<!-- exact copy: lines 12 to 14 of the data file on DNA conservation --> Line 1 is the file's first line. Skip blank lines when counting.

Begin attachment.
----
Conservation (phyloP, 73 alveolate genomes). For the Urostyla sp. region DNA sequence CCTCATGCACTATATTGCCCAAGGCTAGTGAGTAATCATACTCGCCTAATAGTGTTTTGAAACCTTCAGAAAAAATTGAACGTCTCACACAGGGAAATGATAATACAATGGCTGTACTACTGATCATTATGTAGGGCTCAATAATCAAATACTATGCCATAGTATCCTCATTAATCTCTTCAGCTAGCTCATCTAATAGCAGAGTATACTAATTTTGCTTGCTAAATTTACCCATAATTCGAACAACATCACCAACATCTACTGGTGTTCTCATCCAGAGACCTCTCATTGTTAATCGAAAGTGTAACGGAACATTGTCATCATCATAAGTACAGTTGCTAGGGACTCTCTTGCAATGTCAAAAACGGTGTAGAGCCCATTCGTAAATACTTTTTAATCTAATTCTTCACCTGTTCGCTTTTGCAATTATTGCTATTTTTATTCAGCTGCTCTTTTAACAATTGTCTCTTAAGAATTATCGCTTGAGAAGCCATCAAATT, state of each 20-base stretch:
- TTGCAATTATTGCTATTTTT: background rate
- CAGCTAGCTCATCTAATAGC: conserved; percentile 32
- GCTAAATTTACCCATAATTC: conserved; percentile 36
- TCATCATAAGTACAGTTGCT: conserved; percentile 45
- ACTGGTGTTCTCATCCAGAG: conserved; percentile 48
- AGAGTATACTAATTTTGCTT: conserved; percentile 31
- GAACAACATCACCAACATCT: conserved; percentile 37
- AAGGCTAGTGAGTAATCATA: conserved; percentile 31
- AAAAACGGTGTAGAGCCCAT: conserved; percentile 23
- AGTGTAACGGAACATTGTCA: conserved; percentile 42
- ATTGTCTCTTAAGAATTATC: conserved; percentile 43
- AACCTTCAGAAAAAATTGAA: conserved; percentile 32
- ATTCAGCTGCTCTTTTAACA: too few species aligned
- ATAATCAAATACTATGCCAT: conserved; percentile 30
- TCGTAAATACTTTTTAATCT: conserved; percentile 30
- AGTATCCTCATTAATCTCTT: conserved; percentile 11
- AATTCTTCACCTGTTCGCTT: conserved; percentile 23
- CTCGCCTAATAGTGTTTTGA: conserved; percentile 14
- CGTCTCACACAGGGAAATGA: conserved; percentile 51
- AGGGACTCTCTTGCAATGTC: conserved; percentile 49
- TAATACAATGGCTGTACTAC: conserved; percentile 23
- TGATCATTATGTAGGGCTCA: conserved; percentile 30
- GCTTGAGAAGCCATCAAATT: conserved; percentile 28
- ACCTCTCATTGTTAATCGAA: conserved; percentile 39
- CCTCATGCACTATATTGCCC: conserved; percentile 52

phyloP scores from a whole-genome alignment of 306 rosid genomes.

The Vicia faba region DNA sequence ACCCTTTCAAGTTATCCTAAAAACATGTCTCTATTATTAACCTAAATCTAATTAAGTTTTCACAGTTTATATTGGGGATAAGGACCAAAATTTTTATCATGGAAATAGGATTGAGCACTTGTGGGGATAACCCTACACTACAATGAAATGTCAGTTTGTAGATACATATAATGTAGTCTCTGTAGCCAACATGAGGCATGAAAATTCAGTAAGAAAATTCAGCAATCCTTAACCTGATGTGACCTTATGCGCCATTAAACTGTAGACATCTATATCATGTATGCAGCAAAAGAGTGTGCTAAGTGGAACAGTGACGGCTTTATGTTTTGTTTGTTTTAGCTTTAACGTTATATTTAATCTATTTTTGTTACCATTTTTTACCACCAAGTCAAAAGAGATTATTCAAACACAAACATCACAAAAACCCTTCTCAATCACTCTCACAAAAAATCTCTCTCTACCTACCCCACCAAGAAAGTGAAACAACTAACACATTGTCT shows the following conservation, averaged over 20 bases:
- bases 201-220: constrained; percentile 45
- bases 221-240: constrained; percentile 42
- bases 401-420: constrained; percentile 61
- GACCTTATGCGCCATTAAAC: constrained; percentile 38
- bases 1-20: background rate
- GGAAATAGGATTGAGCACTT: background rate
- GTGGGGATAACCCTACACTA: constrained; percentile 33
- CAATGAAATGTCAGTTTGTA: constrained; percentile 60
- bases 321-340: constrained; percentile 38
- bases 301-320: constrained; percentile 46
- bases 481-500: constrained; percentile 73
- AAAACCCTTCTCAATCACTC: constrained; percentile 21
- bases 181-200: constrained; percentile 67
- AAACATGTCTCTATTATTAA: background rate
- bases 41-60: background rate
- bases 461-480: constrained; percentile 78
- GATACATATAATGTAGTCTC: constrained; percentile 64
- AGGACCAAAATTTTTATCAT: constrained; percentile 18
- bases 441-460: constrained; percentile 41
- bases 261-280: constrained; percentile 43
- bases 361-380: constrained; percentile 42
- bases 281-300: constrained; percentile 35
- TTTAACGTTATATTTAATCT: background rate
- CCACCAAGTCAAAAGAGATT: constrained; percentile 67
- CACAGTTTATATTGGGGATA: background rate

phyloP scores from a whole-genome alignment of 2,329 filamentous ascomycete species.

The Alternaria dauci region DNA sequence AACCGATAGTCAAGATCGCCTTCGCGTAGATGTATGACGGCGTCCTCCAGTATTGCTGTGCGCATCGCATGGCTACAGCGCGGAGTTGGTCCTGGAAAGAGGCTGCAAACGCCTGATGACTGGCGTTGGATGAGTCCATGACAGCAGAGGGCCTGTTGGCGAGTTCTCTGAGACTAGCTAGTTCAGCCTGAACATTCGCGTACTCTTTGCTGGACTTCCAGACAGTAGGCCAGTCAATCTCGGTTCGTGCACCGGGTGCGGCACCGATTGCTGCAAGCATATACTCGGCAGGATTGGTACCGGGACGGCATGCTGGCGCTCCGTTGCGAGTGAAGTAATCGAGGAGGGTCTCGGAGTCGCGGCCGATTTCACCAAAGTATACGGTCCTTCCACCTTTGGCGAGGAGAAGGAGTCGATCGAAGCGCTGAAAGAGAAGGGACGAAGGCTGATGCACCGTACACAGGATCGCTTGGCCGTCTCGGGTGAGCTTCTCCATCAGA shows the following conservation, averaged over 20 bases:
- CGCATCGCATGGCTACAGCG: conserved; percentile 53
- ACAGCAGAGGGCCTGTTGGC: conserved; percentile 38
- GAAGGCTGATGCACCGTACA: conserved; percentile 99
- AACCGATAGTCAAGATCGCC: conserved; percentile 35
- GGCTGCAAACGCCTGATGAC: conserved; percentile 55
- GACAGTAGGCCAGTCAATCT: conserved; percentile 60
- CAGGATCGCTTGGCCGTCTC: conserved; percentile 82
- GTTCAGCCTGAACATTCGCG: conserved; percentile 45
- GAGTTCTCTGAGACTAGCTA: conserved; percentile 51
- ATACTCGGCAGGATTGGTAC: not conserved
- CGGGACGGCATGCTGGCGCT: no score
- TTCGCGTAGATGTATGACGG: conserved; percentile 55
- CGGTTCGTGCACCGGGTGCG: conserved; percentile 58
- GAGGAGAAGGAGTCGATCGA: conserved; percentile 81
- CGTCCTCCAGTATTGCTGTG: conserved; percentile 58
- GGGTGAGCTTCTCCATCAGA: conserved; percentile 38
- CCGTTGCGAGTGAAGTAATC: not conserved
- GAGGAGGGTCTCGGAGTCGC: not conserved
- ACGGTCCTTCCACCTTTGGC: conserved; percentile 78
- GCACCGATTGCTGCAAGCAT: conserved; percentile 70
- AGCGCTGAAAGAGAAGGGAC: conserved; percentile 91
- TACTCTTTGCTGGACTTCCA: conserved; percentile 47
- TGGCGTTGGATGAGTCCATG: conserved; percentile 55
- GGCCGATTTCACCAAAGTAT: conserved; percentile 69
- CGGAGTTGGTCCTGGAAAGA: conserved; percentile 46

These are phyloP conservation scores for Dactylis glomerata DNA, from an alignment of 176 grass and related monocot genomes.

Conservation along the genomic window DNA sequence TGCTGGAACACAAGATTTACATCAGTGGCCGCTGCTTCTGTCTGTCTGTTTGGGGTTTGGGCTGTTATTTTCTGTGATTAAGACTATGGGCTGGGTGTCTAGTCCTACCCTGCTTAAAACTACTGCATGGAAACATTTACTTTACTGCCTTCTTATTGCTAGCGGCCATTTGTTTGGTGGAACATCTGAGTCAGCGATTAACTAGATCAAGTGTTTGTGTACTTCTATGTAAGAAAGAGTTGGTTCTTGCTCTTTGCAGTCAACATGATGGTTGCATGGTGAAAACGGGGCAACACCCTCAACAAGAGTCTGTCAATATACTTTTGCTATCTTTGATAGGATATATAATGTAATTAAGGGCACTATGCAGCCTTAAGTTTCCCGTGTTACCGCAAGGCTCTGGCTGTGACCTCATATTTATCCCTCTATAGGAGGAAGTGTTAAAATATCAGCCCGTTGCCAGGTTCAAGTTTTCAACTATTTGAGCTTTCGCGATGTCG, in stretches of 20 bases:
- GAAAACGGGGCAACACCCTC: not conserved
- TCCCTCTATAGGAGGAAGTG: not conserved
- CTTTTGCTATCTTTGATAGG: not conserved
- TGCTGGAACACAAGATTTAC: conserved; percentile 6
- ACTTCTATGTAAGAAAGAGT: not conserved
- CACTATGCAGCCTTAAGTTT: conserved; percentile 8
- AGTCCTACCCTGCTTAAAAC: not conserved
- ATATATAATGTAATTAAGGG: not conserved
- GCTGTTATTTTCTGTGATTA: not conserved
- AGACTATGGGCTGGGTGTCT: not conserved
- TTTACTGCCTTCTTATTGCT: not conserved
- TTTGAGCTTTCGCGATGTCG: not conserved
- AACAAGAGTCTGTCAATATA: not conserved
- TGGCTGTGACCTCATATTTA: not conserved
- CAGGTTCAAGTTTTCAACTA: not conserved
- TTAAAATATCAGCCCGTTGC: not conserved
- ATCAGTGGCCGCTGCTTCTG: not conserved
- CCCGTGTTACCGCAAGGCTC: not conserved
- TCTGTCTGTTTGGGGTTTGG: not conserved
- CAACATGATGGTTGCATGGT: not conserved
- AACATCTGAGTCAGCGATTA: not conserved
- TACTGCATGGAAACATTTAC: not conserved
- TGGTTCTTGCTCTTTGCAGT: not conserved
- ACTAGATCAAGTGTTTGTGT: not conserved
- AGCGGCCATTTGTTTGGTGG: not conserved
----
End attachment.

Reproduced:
- ATTGTCTCTTAAGAATTATC: conserved; percentile 43
- AACCTTCAGAAAAAATTGAA: conserved; percentile 32
- ATTCAGCTGCTCTTTTAACA: too few species aligned